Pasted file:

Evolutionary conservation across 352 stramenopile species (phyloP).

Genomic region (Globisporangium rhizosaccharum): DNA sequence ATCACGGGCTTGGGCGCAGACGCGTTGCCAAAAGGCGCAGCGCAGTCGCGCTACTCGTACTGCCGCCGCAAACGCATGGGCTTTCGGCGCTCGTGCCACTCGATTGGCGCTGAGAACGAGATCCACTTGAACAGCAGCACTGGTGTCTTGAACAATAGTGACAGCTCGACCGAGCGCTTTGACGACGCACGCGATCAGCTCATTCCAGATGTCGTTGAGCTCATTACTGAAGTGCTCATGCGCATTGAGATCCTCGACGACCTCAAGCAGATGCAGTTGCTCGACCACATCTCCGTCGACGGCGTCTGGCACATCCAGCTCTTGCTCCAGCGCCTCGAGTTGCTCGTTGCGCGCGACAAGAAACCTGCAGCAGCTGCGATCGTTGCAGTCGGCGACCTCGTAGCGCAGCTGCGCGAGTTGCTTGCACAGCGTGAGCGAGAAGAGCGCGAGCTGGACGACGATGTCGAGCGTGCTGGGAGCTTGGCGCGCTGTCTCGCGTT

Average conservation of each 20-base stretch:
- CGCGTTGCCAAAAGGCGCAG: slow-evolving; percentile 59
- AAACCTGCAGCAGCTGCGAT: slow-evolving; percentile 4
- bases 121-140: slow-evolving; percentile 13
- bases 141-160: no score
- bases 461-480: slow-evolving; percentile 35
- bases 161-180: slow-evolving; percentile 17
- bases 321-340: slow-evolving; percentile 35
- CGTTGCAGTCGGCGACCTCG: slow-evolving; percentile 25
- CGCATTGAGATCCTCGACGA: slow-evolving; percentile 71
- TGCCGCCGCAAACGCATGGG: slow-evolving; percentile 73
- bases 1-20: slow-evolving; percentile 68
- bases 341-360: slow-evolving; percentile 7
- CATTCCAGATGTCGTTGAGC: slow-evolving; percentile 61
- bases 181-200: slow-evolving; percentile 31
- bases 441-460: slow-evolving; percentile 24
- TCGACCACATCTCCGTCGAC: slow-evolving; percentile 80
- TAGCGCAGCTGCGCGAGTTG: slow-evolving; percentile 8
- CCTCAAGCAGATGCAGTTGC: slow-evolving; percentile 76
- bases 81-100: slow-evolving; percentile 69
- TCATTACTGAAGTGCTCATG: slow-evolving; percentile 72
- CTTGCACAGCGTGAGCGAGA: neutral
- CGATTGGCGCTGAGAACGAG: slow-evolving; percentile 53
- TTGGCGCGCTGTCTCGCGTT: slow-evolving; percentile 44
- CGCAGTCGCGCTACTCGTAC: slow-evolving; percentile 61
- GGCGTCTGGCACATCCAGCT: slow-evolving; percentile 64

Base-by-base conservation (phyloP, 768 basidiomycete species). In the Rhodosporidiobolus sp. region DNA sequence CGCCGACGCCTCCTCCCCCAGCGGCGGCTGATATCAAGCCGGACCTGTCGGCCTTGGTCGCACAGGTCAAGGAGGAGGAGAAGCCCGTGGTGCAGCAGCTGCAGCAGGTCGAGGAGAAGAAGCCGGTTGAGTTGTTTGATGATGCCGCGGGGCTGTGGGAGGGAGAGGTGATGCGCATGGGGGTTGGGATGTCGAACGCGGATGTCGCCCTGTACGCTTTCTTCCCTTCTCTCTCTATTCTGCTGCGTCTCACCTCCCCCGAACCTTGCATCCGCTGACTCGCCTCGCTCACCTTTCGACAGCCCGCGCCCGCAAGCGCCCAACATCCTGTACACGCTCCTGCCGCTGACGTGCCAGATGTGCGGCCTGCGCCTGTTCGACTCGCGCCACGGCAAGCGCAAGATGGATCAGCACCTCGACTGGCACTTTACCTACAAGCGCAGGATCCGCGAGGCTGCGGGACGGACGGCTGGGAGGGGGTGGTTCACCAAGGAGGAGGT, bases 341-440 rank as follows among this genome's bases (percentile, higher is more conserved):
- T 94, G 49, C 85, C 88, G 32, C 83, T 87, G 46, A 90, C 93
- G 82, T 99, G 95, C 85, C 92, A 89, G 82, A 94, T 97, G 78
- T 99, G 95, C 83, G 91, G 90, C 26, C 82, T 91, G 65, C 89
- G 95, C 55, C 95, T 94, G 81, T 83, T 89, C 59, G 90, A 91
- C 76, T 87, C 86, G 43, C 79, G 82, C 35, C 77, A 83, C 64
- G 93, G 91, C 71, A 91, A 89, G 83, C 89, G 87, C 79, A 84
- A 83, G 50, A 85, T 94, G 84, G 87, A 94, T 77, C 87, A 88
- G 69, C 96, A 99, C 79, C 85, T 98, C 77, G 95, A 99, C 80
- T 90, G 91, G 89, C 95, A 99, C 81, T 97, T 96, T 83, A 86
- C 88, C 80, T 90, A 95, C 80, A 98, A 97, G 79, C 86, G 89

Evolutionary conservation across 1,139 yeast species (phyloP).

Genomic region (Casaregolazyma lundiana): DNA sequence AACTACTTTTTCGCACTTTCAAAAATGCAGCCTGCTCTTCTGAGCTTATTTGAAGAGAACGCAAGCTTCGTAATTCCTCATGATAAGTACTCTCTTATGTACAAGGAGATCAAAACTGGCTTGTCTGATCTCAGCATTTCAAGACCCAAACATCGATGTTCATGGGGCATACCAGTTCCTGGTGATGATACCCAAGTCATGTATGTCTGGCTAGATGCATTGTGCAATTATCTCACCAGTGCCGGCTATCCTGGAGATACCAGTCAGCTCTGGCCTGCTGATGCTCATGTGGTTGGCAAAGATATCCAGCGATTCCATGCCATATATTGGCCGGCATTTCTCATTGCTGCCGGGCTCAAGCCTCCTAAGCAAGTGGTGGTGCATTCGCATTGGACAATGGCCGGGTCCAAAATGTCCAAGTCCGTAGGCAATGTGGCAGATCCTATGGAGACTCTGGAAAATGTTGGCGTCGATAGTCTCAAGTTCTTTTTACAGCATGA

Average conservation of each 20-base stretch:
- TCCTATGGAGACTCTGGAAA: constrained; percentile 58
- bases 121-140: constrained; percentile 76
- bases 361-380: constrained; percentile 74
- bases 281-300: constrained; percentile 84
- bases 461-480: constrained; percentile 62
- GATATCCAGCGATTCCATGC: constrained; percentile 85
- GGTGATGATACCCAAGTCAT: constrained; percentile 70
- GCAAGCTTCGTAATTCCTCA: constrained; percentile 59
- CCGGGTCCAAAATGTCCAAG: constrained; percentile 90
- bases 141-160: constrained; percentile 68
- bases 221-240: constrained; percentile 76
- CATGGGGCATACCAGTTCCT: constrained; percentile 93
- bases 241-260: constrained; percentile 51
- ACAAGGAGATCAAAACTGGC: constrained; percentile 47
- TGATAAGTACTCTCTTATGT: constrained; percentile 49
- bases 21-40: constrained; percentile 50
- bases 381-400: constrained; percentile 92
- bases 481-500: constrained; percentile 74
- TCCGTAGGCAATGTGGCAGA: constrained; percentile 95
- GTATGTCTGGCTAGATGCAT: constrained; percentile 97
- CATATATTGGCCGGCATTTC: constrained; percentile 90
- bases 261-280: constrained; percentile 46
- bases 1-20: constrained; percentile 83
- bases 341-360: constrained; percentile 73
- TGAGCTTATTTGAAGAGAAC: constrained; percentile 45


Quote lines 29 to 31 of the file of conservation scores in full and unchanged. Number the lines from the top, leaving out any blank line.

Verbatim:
Base-by-base conservation (phyloP, 768 basidiomycete species). In the Rhodosporidiobolus sp. region DNA sequence CGCCGACGCCTCCTCCCCCAGCGGCGGCTGATATCAAGCCGGACCTGTCGGCCTTGGTCGCACAGGTCAAGGAGGAGGAGAAGCCCGTGGTGCAGCAGCTGCAGCAGGTCGAGGAGAAGAAGCCGGTTGAGTTGTTTGATGATGCCGCGGGGCTGTGGGAGGGAGAGGTGATGCGCATGGGGGTTGGGATGTCGAACGCGGATGTCGCCCTGTACGCTTTCTTCCCTTCTCTCTCTATTCTGCTGCGTCTCACCTCCCCCGAACCTTGCATCCGCTGACTCGCCTCGCTCACCTTTCGACAGCCCGCGCCCGCAAGCGCCCAACATCCTGTACACGCTCCTGCCGCTGACGTGCCAGATGTGCGGCCTGCGCCTGTTCGACTCGCGCCACGGCAAGCGCAAGATGGATCAGCACCTCGACTGGCACTTTACCTACAAGCGCAGGATCCGCGAGGCTGCGGGACGGACGGCTGGGAGGGGGTGGTTCACCAAGGAGGAGGT, bases 341-440 rank as follows among this genome's bases (percentile, higher is more conserved):
- T 94, G 49, C 85, C 88, G 32, C 83, T 87, G 46, A 90, C 93
- G 82, T 99, G 95, C 85, C 92, A 89, G 82, A 94, T 97, G 78